Objection 2. Further, that which incites a man to do good is apparently not a sin. Now the desire of glory incites men to do good. For Tully says (De Tusc. Quaest. i) that "glory inflames every man to strive his utmost": and in Holy Writ glory is promised for good works, according to Romans 2:7: "To them, indeed, who according to patience in good work . . . glory and honor" [Vulgate: 'Who will render to every man according to his works, to them indeed who . . . seek glory and honor and incorruption, eternal life.']. Therefore the desire for glory is not a sin.

Objection 3. Further, Tully says (De Invent. Rhet. ii) that glory is "consistent good report about a person, together with praise": and this comes to the same as what Augustine says (Contra Maximin. iii), viz. that glory is, "as it were, clear knowledge with praise." Now it is no sin to desire praiseworthy renown: indeed, it seems itself to call for praise, according to Sirach 41:15, "Take care of a good name," and Romans 12:17, "Providing good things not only in the sight of God, but also in the sight of all men." Therefore the desire of vainglory is not a sin.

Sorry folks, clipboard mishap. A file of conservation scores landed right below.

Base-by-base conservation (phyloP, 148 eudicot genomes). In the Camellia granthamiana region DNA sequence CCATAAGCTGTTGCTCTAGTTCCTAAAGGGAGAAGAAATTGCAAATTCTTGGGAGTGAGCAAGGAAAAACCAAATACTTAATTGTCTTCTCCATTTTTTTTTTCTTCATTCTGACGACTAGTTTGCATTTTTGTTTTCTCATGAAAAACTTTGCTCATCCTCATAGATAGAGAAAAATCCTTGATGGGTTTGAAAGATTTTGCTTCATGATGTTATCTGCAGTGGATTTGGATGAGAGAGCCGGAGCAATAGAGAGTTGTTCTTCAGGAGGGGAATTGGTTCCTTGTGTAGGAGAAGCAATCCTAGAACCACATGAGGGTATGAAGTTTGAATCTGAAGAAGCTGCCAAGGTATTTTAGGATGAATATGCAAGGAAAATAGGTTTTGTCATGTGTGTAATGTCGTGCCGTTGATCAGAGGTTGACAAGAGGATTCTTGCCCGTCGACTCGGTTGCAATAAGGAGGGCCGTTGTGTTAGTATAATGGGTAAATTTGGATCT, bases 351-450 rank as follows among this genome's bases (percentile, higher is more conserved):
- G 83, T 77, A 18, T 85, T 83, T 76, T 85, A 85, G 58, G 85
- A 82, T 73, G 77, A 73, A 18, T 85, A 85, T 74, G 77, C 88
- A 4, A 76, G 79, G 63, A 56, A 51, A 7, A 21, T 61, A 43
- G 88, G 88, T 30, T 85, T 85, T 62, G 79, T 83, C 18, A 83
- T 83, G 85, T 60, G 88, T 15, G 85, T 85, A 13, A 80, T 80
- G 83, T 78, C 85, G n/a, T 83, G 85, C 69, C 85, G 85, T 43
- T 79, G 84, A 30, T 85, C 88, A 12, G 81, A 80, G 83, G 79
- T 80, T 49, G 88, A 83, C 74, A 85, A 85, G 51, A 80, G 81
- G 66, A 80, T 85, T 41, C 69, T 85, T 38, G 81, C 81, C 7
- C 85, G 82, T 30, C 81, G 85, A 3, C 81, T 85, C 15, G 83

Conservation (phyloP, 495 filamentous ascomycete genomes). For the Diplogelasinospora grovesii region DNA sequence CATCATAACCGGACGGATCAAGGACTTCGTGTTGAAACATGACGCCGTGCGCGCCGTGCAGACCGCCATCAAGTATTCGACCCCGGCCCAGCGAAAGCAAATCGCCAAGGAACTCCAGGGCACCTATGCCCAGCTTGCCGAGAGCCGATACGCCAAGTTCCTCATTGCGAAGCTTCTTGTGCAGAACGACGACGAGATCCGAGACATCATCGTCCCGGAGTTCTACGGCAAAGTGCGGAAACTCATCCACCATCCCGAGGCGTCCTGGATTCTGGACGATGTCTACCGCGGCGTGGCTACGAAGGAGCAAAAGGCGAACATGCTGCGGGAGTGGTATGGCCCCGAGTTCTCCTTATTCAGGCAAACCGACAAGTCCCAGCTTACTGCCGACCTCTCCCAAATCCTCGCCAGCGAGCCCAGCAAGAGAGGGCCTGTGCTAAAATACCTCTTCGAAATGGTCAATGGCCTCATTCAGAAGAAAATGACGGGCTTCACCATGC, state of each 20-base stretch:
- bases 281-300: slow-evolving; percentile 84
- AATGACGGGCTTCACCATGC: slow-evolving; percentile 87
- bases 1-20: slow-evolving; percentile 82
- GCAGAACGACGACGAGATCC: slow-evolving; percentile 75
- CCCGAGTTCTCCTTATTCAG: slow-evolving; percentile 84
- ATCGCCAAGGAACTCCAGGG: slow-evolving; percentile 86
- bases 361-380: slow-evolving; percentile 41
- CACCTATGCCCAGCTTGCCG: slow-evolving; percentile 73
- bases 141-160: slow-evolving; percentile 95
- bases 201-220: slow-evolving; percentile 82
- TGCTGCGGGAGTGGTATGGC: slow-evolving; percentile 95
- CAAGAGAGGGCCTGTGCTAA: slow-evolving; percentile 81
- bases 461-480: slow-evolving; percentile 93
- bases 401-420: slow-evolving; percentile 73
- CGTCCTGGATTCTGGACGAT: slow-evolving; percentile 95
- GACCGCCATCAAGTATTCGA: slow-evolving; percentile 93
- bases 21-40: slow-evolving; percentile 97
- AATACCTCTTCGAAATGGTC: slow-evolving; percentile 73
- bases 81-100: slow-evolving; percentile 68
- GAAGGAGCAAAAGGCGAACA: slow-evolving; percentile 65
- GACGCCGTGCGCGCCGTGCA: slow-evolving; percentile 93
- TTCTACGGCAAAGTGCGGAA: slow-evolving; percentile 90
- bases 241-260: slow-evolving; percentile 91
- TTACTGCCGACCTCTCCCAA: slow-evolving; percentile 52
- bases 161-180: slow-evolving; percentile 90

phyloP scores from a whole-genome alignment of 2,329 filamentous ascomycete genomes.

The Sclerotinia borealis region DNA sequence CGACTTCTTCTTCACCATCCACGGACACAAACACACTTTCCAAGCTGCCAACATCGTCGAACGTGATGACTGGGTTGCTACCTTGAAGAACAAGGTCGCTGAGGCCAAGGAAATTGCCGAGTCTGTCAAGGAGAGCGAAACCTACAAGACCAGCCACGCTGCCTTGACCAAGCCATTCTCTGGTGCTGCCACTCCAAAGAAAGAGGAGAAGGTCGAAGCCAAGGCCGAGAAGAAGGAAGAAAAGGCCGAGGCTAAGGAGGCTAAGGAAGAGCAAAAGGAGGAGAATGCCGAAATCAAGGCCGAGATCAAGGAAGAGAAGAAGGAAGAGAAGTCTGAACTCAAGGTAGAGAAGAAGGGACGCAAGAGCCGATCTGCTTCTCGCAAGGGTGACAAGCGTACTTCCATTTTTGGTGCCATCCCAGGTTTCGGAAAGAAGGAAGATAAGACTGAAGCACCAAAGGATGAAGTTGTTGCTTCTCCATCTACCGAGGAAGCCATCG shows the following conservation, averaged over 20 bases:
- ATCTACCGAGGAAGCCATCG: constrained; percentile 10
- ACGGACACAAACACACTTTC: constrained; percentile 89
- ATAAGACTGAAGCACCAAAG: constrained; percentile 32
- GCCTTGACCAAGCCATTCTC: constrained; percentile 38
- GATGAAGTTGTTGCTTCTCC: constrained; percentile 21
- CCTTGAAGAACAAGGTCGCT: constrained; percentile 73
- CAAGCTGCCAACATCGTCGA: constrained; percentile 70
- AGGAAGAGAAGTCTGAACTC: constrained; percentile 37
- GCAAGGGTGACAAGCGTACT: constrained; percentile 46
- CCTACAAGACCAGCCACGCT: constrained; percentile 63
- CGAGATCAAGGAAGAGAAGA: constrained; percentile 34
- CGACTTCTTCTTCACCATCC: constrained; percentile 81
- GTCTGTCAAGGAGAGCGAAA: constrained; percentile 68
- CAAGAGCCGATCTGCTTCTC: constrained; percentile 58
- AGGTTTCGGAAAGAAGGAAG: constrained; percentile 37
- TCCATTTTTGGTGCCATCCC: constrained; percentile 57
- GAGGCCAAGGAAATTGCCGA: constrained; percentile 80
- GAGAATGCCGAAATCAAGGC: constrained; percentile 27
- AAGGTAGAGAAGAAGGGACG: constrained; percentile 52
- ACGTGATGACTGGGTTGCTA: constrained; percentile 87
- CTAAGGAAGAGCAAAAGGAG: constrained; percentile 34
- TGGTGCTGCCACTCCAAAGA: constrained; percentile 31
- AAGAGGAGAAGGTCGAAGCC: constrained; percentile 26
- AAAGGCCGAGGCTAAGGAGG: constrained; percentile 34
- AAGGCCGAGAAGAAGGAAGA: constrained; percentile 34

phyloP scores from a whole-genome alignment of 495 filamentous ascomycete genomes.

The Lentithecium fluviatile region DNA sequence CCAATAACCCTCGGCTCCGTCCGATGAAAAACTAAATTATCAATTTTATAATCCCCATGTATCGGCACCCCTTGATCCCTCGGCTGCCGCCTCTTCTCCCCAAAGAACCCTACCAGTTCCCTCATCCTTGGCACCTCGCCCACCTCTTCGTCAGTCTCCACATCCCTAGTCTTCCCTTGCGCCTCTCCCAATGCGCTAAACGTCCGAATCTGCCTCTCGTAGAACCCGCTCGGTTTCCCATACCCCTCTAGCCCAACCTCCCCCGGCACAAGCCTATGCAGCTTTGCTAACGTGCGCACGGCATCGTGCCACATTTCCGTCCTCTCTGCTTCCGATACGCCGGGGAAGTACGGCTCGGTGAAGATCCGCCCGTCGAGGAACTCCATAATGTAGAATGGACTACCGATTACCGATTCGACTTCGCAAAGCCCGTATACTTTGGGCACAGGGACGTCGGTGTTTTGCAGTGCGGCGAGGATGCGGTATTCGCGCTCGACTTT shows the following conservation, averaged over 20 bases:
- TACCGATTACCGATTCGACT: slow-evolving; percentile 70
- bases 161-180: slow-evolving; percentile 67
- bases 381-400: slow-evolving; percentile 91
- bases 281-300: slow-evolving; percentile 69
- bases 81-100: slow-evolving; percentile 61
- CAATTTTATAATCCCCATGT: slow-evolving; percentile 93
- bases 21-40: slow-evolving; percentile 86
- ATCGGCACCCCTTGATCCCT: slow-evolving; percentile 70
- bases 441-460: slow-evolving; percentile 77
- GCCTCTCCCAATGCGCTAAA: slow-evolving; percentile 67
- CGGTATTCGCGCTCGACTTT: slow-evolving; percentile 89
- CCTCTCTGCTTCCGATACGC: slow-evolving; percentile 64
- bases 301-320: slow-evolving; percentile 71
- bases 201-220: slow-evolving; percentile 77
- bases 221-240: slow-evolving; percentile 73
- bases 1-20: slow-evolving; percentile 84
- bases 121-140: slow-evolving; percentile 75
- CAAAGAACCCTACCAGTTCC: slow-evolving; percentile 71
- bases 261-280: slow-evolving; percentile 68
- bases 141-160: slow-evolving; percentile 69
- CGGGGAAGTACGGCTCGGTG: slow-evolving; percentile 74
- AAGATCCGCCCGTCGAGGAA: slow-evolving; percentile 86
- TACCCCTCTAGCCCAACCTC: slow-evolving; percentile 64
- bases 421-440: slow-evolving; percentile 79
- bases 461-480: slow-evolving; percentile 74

I answer that, Glory signifies a certain clarity, wherefore Augustine says (Tract. lxxxii, c, cxiv in Joan.) that to be "glorified is the same as to be clarified." Now clarity and comeliness imply a certain display: wherefore the word glory properly denotes the display of something as regards its seeming comely in the sight of men, whether it be a bodily or a spiritual good. Since, however, that which is clear simply can be seen by many, and by those who are far away, it follows that the word glory properly denotes that somebody's good is known and approved by many, according to the saying of Sallust (Catilin.) [The quotation is from Livy: Hist., Lib. XXII C, 39: "I must not boast while I am addressing one man].